Early-Adopter Seniors Have Totally Taken Over the Ride-Sharing App Via

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Twenty-seven percent of Via riders are over 55.

Via, the very-easy-to-use ride-share start-up, works like a mix between Uber and the city bus. In September 2013, it began by offering rides between the Upper East Side and midtown for $4. It’s since upped that to $5 for a ride anywhere between 110th Street and the southernmost tip of Manhattan but spent almost no money on advertising — the founders were concerned about keeping up with what they assumed would be massive demand. As a result, Via’s remained mostly off the radar, except with one group: senior citizens: 27 percent of Via riders are over 55, with 10 percent of those checking in at older than 65 (only 30 percent are between 25 and 34). 

I was one of the first, actually,” says Elaine Appelle, 65, who joined two and a half years ago after her Upper East Side building manager sent around a flyer “suggesting we avail ourselves of the opportunity.” But “for some reason everyone else in the building seemed to throw the notice out, so I never even shared a ride.” Appelle says she helped debug the system, emailing in if she noticed any kinks in the app and acting as de-facto marketing. “I couldn’t understand why other people weren’t taking advantage of this wonderful opportunity, so I told my friends in the building and they started using Via, my husband started using it, my daughter takes it now, her friends take it.”

They should do a little bit of advertising, it wouldn’t hurt,” suggests Harriett Gordon, 81, who started using Via this fall after her 8-year-old grandson introduced it to her (they keep getting younger now, too). She likens it to the ride-shares she used to help organize from Riverdale to Manhattan before the express bus debuted in the early ’50s. “I actually told someone who I was seated next to at Thanksgiving dinner yesterday. He was a younger, 40ish person who uses Uber, but he never heard of it. In fact, my granddaughter downloaded the app for him on his cell right then.”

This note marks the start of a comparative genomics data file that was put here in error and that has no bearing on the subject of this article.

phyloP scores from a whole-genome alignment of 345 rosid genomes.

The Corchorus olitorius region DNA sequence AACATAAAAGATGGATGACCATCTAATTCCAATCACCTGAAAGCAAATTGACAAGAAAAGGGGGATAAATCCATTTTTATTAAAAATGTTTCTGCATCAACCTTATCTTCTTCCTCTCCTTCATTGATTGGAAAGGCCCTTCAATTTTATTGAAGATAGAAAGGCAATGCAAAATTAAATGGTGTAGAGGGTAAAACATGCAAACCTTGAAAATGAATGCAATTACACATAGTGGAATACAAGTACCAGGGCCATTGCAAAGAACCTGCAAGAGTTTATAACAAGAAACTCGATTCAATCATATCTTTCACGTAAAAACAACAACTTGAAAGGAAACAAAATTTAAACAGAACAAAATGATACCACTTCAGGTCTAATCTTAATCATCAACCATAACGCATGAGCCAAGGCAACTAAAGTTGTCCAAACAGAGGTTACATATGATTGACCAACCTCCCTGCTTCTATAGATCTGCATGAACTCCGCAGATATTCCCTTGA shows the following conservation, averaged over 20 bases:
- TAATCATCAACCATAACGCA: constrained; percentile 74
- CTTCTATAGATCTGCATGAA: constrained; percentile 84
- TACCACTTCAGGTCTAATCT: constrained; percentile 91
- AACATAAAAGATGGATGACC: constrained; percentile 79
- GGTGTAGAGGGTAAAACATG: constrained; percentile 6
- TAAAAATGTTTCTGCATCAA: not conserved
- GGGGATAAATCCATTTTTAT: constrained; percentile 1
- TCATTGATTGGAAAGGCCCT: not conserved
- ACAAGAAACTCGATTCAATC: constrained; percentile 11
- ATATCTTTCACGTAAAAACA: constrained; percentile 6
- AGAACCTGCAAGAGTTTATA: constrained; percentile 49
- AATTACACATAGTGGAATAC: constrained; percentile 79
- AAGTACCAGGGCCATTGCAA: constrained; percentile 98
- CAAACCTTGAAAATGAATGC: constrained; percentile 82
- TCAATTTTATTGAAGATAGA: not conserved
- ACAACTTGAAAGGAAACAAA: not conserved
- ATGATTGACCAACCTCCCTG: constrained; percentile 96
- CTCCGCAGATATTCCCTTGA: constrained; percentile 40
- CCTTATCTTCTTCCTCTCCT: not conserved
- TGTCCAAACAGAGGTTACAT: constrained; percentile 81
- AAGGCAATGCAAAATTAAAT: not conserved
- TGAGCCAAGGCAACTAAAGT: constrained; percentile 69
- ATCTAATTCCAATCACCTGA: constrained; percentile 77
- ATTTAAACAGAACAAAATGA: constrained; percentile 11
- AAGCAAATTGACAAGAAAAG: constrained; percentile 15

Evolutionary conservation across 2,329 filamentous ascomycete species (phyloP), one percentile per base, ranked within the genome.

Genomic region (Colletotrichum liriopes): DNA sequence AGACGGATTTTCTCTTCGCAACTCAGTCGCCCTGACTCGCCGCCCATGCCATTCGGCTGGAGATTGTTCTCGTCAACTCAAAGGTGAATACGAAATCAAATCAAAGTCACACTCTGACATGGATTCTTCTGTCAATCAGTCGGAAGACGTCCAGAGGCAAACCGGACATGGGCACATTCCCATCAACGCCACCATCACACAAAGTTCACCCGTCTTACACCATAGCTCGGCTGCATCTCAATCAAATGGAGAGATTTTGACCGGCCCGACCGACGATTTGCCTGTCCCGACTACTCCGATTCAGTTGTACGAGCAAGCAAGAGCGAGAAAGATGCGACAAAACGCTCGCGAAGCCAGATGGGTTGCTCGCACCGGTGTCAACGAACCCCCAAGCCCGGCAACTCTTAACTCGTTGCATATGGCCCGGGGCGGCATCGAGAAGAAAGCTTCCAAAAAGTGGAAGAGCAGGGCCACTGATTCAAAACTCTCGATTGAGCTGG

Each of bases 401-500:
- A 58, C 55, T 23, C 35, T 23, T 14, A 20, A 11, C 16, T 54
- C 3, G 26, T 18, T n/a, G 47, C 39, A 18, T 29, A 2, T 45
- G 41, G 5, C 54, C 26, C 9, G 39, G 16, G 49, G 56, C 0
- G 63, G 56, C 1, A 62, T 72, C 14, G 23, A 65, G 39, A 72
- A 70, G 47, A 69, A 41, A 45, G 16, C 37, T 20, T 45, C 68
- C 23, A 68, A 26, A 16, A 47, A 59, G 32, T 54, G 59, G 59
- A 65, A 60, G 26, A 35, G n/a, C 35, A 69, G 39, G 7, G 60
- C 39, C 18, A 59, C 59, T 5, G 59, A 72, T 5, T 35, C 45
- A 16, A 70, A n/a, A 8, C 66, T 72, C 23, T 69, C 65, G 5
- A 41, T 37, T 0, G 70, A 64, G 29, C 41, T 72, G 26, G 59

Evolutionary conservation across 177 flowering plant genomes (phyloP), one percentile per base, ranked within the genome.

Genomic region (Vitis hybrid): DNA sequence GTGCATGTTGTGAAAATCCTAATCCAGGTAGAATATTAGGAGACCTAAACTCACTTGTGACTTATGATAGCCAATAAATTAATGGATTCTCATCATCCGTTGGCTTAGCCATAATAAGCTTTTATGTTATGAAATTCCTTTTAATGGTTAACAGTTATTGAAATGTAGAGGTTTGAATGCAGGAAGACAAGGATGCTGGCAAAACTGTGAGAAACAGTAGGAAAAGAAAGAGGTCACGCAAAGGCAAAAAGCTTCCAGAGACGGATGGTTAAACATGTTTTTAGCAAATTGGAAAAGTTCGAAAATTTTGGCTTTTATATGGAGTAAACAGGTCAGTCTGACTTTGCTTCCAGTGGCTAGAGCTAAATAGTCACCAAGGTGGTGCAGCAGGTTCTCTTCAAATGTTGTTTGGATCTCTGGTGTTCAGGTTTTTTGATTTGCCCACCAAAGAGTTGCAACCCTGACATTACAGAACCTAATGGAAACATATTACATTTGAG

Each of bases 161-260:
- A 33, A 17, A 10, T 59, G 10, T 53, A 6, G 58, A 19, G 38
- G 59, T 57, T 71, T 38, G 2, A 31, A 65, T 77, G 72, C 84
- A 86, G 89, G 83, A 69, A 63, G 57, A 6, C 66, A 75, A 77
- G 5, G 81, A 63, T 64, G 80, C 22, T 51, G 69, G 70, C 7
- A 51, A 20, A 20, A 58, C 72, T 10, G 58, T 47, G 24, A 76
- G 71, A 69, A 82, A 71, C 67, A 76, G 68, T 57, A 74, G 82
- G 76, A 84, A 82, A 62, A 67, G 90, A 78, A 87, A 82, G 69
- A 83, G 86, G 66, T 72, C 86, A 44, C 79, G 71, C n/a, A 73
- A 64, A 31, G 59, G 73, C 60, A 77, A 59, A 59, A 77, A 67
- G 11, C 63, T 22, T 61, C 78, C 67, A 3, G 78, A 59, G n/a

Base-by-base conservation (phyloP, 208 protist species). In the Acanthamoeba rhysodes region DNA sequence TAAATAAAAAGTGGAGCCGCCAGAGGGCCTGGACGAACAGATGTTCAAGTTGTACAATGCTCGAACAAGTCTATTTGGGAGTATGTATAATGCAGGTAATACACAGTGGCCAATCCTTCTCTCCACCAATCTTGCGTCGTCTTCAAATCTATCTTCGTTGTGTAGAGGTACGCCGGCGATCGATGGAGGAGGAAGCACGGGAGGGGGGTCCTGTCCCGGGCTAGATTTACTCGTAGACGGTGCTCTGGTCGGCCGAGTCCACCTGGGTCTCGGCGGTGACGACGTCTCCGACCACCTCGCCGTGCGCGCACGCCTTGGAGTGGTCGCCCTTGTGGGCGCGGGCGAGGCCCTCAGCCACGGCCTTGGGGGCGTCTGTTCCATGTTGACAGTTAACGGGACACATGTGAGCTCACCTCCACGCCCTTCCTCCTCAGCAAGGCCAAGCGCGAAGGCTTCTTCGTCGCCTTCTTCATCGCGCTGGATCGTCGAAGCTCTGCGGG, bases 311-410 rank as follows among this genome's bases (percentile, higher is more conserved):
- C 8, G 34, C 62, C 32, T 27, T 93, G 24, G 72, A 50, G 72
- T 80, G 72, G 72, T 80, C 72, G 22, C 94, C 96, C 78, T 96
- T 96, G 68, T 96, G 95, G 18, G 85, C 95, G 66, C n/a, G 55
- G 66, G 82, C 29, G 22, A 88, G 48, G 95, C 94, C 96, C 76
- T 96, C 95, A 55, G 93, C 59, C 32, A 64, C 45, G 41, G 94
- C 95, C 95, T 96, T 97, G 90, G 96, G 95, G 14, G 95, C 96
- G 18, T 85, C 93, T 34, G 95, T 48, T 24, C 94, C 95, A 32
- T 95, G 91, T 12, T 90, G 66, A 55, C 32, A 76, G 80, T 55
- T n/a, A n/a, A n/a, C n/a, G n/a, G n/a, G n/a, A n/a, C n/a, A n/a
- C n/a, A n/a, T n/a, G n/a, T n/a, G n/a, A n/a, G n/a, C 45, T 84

Adele Ribolow-Berk thinks she found out about it last winter from Crain’s, but it also might’ve been word-of-mouth because, at 83, she says, she can’t quite remember. “The nicest thing is somehow I always manage to get in the front seat. I’m always sending emails to them about the drivers and how nice they are.” For a certain set, apparently, that star-rating system just isn’t quite expressive enough.

“We’ve tried Uber, but it’s more expensive and we like the idea of having people get on,” says Jo, 86, who started using Via when she and her husband, Dick, 88, moved here from Alaska last January. “We were having a hard time at first, and they were really helpful in teaching us how to order a car, so I baked them bread and sent it to headquarters with a driver.” As it turns out, there’s an even more specific group for whom an email just isn’t thanks enough. “They got a kick out of that!”

”I’ve actually met a couple of friends through the share-ride,” says Elaine, that earliest adopter. But her husband, Jerry, 70, hasn’t had the same luck: “There isn’t much interaction between the passengers,” he complains. Elaine interrupts — not so! “Jerry’s quieter than I am,” she says. “I talk about restaurants and show recommendations, and the woman who does my facials now was recommended from someone I met in a Via.”

*This article appears in the December 14, 2015 issue of New York Magazine.